Forum Forums Technologies and Research at STL Telecommunications now?

Viewing 2 posts - 1 through 2 (of 2 total)
  • Author
  • #132

    There was an interesting article in The Guardian last week lamenting the fact that the UK needed to use the technical expertise of Huawei to build its 5G network. The article goes on as a damning indictment of GEC and its demise. The argument being that we once had the indigenous capability to do this sort of thing and now we have lost it. See this link to the article: .

    The article led to some interesting correspondence with accounts of short-termism and mismanagement of GEC during the Arnold Weinstock era, and the later disastrous breaking up of GEC Marconi after he had gone. Mention was made of Plessey as another telecommunications company, but sadly no mention of STC and ITT.

    In the late 1970s and into the 1980s I was at the National Economic Development Office with responsibility for the committees developing industrial strategy for the electronics and IT sectors. That was at a time when it was still possible to think that the UK could build world competitive strengths in these areas. Indeed there were some strengths to build on – GEC Semiconductors, Ferranti and Inmos as well as Plessey and ITT Semiconductors. Tragically, it came to nothing and of these once major companies, almost nothing remains. It is additionally sad that STC and ITT seem to be overlooked and have been written out of history too.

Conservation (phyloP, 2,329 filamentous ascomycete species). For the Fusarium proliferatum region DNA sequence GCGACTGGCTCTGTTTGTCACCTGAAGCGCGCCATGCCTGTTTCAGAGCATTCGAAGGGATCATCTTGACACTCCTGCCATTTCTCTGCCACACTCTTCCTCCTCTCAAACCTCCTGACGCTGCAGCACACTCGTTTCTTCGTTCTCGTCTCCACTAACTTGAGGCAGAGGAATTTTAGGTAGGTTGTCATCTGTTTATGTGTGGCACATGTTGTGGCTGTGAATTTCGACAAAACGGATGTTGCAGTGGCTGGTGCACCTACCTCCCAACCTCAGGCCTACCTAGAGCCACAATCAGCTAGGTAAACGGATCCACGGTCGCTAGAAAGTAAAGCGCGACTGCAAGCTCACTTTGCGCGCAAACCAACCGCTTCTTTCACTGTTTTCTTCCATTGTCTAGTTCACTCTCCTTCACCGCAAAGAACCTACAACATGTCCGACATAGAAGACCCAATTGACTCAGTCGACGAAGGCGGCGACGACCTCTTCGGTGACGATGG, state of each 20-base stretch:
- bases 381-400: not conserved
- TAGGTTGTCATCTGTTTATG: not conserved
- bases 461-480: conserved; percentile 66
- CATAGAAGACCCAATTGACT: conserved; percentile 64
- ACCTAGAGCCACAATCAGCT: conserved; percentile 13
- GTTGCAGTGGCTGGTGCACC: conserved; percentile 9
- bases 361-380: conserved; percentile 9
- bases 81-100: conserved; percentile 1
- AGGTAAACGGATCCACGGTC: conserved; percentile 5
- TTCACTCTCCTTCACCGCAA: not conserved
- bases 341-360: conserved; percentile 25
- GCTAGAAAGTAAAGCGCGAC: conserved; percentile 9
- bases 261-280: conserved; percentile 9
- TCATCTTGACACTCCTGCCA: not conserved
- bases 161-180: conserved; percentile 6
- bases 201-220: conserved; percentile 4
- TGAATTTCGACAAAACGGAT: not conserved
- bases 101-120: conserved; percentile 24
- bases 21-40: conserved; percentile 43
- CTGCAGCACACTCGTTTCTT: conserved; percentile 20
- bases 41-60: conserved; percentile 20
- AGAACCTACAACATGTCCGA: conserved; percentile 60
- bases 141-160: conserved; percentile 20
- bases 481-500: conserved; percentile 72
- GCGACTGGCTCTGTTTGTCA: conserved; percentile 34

Colin Marr 11 May 2019


    I add some additional comments to explain more about the work of the National Economic Development Office (NEDO) during this period. NEDO was set up by central government and operated through a hierarchy of industry committees (EDCs), each charged with developing strategy for success.

    Membership of the senior EDC for the electronics and IT included all the big names such as Robert Telford (GEC Marconi), Michael Clark (Plessey) and of course, Ken Corfield (STC). A subsidiary committee for components included the lead voices from semiconductors and the emergent LSI/ microelectronics sectors – the lead players here included Derek Roberts (GEC), Robb Wilmot (TI), Danny McCaughan (later Nortel), and Iann Barron (Inmos). It was this committee that had the vision of impending convergence between computing and telecommunications and the implications for UK electronics companies – views that fed into the senior committee and no doubt influenced Ken Corfield and others.

    These were heady days when it might still have been possible for the UK to exploit the potential for microelectronics and digital communications. We had lots of visions, but sadly as it proved not much born in reality.

    NEDO was in effect closed down by Margaret Thatcher in 1987.

Viewing 2 posts - 1 through 2 (of 2 total)
  • You must be logged in to reply to this topic.